The Graphic Method

"Different foods contain the three food elements, proteids, fats and carbohydrates, in different proportions. The tripartite constitution of any particular food is represented in the present method by the position of a point in the triangle CPF (Fig. 1). The method of locating the point on the triangle is analogous to that of locating a city on a map by latitude and longitude; the per cent of proteid in the food is represented, like latitude, by the height of the point above the base line CF (the total height, CP, being taken as 100 per cent). The percentage of fat is represented like longitude, by the distance of the point horizontally from the vertical line CP (the total horizontal breadth, CF, being taken as 100 per cent). Thus, the point 0, representing milk, is located at a height above CF ('latitude') 19 per cent of the total height of the triangle, which signifies that 19 per cent of the food value of milk is proteid; and at a distance to the right of CP Clongitude') 52 per cent of the total breadth of the triangle, which signifies that 52 per cent of the food value of milk is fat. Foods high in proteid will be represented by points high up in the triangle. White of egg, of which the food value is all proteid, will be represented at the point P, representing 100 per cent. P is, therefore, called the 'proteid corner' of the triangle. Foods rich in fats, as nuts, cream, and butter, are represented by points far to the right. Pure fats, like olive oil, are located at F at the extreme right, representing 100 per cent of fat. F is therefore called the ' fat corner'.

"The point representing a food is completely located by means of the percentage of proteid and fat; no attention need be paid to the carbohydrate. If one desires a graphic representation of carbohydrates it is found in the distance of the point 0 from the third side of the triangle, FP the total distance of this side from the opposite corner being taken as 100 per cent). Foods like bread, cereals and fruits, which are mostly carbohydrate, will thus be represented by points far away from the side FP. Foods such as sugar, of which the food value is wholly carbohydrate, will be represented at the remotest point C, representing 100 per cent carbohydrate, which is, therefore, called the 'carbohydrate corner'.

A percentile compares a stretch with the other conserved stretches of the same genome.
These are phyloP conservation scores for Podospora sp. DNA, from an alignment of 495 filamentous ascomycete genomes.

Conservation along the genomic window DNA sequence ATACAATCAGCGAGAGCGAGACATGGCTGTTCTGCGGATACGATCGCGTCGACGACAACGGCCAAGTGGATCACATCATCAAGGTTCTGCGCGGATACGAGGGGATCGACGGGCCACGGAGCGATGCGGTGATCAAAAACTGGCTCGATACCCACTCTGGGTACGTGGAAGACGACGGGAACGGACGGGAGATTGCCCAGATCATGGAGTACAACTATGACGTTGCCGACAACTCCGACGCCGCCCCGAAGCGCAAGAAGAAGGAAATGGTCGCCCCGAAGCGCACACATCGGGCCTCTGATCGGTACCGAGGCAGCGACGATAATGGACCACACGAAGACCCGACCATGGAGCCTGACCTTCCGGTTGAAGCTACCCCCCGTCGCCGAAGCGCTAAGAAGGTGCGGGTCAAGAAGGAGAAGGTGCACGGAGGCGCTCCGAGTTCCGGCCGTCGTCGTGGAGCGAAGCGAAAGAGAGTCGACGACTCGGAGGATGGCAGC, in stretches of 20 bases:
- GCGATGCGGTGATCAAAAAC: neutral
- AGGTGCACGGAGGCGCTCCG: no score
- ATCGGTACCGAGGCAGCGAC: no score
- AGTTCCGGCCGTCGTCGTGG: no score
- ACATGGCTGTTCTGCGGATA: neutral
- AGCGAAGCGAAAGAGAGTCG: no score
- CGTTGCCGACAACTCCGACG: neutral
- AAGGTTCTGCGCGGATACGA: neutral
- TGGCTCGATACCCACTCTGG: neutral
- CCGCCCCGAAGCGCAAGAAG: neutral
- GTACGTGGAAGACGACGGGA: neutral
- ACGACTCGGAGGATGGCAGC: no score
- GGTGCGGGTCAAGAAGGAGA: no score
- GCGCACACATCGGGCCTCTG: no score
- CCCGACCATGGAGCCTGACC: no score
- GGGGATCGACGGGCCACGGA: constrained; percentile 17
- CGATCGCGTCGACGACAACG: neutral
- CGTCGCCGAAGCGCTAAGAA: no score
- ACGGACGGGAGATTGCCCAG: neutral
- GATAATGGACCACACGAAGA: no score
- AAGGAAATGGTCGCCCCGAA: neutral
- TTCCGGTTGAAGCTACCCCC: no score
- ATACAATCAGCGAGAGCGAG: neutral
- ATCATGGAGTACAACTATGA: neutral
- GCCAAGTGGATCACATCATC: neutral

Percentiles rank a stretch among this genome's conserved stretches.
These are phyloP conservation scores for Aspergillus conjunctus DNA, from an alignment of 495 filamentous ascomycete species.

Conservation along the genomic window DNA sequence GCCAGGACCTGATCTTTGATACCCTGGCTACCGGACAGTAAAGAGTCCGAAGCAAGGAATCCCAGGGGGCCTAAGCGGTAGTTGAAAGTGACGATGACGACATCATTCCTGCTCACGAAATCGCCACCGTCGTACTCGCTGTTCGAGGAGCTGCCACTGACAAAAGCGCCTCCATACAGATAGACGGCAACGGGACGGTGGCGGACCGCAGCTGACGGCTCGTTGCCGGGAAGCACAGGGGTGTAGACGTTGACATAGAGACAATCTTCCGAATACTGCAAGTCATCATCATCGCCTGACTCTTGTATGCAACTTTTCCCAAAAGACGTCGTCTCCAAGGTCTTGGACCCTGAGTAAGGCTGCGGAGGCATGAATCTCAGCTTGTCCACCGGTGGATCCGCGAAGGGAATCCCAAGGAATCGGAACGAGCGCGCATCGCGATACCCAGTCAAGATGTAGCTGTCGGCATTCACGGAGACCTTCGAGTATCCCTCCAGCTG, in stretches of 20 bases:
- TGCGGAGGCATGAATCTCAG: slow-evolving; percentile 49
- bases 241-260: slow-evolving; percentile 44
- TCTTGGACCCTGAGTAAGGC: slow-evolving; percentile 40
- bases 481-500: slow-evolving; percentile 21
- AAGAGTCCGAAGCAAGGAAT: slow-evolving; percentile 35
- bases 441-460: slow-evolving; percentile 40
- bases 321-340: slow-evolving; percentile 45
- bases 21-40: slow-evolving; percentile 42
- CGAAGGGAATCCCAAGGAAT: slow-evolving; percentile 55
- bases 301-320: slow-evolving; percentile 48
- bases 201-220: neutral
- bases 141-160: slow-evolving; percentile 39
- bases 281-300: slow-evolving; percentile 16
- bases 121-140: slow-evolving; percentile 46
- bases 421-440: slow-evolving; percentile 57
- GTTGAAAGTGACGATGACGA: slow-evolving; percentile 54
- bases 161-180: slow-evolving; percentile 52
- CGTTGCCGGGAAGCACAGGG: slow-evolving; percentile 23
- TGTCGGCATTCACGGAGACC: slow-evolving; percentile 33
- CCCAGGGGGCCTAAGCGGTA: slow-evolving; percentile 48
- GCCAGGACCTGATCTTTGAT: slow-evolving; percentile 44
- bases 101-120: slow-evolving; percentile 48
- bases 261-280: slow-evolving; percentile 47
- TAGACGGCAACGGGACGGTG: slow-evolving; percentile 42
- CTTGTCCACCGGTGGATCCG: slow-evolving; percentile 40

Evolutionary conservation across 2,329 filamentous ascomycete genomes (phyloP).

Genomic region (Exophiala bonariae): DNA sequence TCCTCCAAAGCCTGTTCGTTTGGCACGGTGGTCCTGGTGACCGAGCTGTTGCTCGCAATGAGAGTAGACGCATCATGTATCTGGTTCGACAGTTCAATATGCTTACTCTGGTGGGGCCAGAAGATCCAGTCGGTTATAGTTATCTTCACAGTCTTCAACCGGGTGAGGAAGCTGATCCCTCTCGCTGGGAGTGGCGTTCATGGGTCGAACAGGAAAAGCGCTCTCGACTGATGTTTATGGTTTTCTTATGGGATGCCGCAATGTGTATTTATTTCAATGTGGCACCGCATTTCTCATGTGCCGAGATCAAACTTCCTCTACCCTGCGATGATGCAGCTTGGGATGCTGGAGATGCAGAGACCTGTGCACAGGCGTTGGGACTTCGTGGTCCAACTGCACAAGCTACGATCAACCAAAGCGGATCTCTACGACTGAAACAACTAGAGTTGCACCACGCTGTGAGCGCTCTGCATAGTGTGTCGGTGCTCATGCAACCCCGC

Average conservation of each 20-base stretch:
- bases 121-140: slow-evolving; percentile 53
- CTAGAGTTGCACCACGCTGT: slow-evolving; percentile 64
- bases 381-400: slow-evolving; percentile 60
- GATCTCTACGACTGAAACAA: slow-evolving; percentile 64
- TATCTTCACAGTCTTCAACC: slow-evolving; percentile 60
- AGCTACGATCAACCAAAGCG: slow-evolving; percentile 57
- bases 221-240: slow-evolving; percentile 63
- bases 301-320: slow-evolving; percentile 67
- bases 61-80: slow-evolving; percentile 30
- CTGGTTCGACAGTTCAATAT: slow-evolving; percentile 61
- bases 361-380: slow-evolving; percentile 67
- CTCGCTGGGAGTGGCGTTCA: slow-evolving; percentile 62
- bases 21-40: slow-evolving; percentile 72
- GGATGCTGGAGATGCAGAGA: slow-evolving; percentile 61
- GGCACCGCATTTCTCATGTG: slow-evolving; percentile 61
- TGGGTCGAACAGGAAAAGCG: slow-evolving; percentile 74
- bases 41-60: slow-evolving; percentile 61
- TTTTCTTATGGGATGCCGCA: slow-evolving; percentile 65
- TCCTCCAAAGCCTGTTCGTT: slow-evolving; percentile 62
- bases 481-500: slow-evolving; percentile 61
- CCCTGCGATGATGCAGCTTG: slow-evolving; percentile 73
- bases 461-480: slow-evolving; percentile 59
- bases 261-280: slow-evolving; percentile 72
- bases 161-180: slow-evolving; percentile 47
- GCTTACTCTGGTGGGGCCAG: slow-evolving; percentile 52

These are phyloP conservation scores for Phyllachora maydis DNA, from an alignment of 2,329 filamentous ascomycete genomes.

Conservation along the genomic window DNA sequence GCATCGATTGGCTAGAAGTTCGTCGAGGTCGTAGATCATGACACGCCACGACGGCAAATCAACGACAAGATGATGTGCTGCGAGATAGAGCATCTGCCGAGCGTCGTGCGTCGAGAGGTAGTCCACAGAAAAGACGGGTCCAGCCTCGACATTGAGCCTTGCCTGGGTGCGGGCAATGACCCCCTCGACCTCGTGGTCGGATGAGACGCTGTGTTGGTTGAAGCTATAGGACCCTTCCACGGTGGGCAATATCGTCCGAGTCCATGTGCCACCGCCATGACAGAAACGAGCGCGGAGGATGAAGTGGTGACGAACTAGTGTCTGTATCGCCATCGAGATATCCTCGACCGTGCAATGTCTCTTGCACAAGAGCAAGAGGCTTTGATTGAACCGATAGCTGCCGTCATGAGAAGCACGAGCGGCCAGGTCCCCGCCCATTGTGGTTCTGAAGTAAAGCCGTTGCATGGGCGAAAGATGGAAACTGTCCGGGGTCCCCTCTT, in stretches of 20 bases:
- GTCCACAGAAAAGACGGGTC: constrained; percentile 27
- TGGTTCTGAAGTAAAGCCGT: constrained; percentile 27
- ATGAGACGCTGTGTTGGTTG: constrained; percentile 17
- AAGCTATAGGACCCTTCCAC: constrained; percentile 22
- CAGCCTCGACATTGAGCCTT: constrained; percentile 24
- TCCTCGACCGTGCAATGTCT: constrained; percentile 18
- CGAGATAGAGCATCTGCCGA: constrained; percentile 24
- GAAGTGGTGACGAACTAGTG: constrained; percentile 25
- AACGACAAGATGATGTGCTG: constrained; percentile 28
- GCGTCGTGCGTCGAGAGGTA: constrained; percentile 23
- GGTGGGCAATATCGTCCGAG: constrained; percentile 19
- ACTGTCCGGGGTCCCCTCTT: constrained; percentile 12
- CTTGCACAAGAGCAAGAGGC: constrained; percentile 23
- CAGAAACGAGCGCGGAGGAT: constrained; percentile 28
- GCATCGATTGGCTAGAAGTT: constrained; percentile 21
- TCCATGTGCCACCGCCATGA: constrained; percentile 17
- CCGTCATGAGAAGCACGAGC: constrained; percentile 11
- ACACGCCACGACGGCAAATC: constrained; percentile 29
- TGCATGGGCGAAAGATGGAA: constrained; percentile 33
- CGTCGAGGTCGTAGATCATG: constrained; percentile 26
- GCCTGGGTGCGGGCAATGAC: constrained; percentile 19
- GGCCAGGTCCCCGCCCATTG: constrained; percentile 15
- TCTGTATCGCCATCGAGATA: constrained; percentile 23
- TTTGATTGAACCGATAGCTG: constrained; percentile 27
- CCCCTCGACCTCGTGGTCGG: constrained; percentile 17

Food Map. Composition of Milk Represented by Position of Point O.

Fig. 1. " Food Map." Composition of Milk Represented by Position of Point O.

The Graphic Method 52FOOD MAPS.

Figs. 2 and 3. "FOOD MAPS".

The Graphic Method 54FOOD MAPS.

Figs. 4 and 5. "FOOD MAPS".

The Graphic Method 56The Graphic Method 57

"Any food is thus represented on the ' food map' by a point, the relative distances of which from the three sides of the triangle represent the proteid, fat and carbohydrate. On this food map, fatty foods are represented by points near the fat corner, F; starchy and saccharine foods by points near the carbohydrate corner, C, and proteid foods by points near the proteid corner, P. A food devoid of proteid is evidently located on the base line C; a food devoid of fat, on the side CP, and a food devoid of carbohydrate on FP. The chief classes are represented in the accompanying diagrams, flesh foods and cereals being shown in Figure 2; dairy products, eggs and meat substitutes in Figure 3; vegetables in Figure 4; nuts and fruits in Figure 5; soups, salads and relishes in Figure 6, and puddings, pies, pastries and sweets in Figure 7. In each case the position of the point relatively to the sides of the triangle represents the proportions of the proteids, fats, and carbohydrates, and the number opposite each name represents the weight (in ounces) of a 'standard portion.' * * *